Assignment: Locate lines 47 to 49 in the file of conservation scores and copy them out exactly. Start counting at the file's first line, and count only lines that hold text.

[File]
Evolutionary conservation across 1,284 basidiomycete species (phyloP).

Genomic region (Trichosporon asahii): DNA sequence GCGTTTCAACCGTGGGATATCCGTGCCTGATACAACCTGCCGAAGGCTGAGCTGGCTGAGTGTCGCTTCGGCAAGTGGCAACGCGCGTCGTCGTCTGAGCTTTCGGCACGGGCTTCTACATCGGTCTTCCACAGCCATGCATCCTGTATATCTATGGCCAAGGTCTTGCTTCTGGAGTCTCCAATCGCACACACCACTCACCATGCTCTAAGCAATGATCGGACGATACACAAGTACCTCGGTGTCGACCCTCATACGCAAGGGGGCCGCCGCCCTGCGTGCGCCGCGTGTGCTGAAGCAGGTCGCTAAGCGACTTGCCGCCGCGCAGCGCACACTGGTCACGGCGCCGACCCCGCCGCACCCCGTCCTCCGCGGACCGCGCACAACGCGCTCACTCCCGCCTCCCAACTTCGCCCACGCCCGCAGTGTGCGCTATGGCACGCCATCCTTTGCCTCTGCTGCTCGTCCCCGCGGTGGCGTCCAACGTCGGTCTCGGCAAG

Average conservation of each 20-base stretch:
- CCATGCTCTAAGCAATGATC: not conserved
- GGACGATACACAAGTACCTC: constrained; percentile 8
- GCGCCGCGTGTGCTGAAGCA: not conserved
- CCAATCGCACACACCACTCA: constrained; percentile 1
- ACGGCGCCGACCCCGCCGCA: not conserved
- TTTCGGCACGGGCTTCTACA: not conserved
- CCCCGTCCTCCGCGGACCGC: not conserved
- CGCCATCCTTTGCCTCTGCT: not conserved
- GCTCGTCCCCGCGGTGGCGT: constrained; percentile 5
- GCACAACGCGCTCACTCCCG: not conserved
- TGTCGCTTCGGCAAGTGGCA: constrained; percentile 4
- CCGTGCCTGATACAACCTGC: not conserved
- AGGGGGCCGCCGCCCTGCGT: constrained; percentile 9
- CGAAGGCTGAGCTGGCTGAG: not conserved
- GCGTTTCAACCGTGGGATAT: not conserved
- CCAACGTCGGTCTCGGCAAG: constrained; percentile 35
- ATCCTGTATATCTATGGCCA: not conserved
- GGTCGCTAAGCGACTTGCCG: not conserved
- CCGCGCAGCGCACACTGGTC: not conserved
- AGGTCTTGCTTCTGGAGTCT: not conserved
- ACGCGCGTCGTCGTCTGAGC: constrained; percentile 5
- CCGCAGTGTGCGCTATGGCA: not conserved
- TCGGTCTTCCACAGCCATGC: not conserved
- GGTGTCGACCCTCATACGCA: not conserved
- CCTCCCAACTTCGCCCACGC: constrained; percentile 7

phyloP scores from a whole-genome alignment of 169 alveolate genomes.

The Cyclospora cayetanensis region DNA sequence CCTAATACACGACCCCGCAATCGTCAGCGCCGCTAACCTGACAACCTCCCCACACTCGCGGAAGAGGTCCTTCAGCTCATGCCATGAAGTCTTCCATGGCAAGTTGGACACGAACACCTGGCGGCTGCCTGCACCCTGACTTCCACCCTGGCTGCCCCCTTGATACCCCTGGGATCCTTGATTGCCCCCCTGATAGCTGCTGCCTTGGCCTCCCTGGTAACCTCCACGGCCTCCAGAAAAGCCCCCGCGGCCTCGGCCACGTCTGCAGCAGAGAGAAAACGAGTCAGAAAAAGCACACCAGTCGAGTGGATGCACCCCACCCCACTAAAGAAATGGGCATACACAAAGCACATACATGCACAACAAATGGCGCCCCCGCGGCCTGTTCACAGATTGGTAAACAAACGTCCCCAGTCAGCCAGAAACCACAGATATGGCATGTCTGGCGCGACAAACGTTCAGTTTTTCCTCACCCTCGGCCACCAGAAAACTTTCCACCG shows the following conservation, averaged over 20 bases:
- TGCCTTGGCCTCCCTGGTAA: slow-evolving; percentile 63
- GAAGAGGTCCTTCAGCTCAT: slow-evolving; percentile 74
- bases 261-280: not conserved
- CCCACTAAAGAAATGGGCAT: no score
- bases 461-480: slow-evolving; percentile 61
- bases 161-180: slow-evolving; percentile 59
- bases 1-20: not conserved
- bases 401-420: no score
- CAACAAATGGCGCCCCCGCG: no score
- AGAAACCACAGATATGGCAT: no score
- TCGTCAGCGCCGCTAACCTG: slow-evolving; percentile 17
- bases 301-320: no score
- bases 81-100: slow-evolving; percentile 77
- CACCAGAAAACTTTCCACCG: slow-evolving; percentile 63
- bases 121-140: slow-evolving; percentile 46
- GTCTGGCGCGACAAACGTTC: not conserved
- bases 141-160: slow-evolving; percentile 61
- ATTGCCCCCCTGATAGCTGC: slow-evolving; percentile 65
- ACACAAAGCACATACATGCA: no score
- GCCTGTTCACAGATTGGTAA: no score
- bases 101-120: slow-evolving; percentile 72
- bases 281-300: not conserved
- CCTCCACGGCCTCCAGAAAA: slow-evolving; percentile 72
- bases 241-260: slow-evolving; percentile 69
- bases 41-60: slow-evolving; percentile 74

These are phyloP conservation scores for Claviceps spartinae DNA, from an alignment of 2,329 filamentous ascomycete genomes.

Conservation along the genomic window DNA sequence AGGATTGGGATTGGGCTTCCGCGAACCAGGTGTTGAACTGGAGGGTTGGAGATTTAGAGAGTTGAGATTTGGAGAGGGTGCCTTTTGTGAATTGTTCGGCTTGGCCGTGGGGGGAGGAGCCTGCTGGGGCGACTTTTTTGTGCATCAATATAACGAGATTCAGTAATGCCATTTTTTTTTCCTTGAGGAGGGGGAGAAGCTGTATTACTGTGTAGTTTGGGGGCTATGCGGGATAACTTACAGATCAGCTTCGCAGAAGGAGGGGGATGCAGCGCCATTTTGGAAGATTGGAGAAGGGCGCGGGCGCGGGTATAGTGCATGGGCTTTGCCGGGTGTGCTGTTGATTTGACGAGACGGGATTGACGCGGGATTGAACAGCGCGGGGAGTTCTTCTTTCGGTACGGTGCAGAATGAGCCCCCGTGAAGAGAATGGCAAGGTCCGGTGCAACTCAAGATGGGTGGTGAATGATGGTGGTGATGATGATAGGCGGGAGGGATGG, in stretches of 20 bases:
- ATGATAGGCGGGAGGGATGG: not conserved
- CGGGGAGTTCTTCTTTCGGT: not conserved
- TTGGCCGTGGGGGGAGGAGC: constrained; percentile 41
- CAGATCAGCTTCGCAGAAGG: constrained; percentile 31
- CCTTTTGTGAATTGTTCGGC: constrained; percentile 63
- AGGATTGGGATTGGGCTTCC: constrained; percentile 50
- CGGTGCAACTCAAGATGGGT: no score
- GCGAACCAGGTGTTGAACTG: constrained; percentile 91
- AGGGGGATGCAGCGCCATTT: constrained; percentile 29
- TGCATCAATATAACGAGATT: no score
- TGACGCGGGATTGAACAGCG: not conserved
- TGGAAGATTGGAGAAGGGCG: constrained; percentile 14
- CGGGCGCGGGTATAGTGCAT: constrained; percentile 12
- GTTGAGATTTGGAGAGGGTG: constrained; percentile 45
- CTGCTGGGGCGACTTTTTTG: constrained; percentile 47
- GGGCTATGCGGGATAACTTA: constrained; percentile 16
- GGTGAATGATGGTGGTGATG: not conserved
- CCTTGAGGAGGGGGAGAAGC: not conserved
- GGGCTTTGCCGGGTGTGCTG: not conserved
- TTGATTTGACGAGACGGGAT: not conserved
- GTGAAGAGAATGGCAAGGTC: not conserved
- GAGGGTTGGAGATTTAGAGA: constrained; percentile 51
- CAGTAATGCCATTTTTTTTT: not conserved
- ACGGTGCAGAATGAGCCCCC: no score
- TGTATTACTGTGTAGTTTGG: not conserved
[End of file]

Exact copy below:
- bases 141-160: slow-evolving; percentile 61
- ATTGCCCCCCTGATAGCTGC: slow-evolving; percentile 65
- ACACAAAGCACATACATGCA: no score